The giant Kauri trees af New Zealand are enormous. While not as large as the Sequoia trees in California, they are not far behind. They were decimated when European settlers arrived and began taking them to remast their ships (amongst other things). The timber of the kauri is impervious to water and, it must be said, makes wonderful looking furniture. The gum (resin) was also collected for a variety of reasons such a jewellery or because it could be burnt or used by Maori as a chewing gum.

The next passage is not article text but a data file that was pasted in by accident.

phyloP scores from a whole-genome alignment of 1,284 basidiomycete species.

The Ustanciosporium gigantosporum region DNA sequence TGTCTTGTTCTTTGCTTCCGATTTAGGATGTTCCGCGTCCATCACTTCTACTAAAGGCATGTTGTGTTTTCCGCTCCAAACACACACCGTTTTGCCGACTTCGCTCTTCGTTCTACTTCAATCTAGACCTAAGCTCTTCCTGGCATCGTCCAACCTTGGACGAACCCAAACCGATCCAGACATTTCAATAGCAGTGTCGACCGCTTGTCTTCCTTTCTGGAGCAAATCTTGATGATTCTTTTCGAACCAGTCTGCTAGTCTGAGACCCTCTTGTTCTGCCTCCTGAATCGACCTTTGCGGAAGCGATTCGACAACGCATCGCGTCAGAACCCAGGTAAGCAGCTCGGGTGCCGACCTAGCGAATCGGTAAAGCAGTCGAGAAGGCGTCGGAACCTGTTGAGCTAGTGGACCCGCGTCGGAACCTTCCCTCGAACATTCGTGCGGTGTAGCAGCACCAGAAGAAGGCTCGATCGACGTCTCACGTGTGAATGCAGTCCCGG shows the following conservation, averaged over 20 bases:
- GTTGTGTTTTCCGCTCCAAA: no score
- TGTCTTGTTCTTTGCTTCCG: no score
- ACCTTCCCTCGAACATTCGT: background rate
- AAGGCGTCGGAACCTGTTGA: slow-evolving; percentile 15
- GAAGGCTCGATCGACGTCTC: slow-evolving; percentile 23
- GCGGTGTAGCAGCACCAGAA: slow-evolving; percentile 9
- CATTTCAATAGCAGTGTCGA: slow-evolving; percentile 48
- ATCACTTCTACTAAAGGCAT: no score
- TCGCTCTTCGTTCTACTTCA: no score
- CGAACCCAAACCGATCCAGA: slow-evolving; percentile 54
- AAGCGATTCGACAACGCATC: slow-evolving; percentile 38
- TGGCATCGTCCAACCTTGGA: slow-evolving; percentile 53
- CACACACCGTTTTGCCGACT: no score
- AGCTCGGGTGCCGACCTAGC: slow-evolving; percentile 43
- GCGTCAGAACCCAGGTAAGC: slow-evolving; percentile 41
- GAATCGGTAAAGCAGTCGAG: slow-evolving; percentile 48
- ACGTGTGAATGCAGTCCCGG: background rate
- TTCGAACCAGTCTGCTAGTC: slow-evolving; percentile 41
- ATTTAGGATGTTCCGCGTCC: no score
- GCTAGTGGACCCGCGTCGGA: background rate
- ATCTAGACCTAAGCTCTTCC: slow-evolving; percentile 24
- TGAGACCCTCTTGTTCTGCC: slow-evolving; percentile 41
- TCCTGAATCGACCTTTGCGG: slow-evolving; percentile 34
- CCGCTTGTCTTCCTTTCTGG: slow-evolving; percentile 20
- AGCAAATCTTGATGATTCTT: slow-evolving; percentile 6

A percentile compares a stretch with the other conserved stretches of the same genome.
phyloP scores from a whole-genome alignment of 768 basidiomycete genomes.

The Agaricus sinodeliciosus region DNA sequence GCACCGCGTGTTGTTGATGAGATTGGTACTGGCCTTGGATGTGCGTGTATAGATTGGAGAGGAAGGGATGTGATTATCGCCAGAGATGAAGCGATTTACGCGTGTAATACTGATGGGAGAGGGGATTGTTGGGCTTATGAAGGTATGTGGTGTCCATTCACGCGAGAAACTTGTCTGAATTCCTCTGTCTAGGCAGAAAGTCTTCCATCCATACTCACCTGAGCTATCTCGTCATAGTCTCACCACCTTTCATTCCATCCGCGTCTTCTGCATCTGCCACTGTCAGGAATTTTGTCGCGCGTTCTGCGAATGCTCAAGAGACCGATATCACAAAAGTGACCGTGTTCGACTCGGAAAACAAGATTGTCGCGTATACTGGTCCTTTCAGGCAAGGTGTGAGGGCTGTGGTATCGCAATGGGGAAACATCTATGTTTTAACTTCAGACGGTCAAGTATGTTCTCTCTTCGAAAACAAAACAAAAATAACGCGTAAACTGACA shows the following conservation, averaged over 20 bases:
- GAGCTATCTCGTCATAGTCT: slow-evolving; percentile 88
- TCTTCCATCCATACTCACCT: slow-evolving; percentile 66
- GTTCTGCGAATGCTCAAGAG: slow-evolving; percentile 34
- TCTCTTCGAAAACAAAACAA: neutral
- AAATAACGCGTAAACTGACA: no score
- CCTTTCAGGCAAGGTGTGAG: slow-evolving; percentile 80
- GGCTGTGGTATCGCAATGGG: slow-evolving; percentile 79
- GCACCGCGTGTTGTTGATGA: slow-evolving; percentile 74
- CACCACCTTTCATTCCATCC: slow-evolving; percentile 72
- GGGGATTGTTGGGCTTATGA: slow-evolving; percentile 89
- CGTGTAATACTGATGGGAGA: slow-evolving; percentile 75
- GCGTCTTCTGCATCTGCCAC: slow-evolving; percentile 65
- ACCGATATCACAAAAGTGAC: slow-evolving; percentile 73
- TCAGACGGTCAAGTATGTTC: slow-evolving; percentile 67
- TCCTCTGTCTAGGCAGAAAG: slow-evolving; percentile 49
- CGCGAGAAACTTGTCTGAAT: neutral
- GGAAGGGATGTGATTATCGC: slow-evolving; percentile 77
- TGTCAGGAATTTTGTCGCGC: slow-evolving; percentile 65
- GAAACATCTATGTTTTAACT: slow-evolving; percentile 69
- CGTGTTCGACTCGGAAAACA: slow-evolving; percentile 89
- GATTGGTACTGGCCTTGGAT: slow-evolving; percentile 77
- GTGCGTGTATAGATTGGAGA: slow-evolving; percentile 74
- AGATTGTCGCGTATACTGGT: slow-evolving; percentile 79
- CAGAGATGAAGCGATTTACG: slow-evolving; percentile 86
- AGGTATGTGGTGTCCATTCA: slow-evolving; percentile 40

Kauri are thankfully now protected and there are efforts to re-establish large forests but the trees take a LONG time to grow. You are not allowed to cut them down (although Maori can take them to make a Waka – a ceremonial canoe).
Tane Mahuta (or “Lord of the Forest”) is estimated to be around 2,000 years old and is the largest tree in New Zealand (and probably the largest living thing therefore). It is situated in the Waipoua Forest in Northland. As with General Sherman in California (which is the largest living tree by volume on Earth) taking a photo is not a simple task. Check out the size of the people at the bottom of the tree for perspective.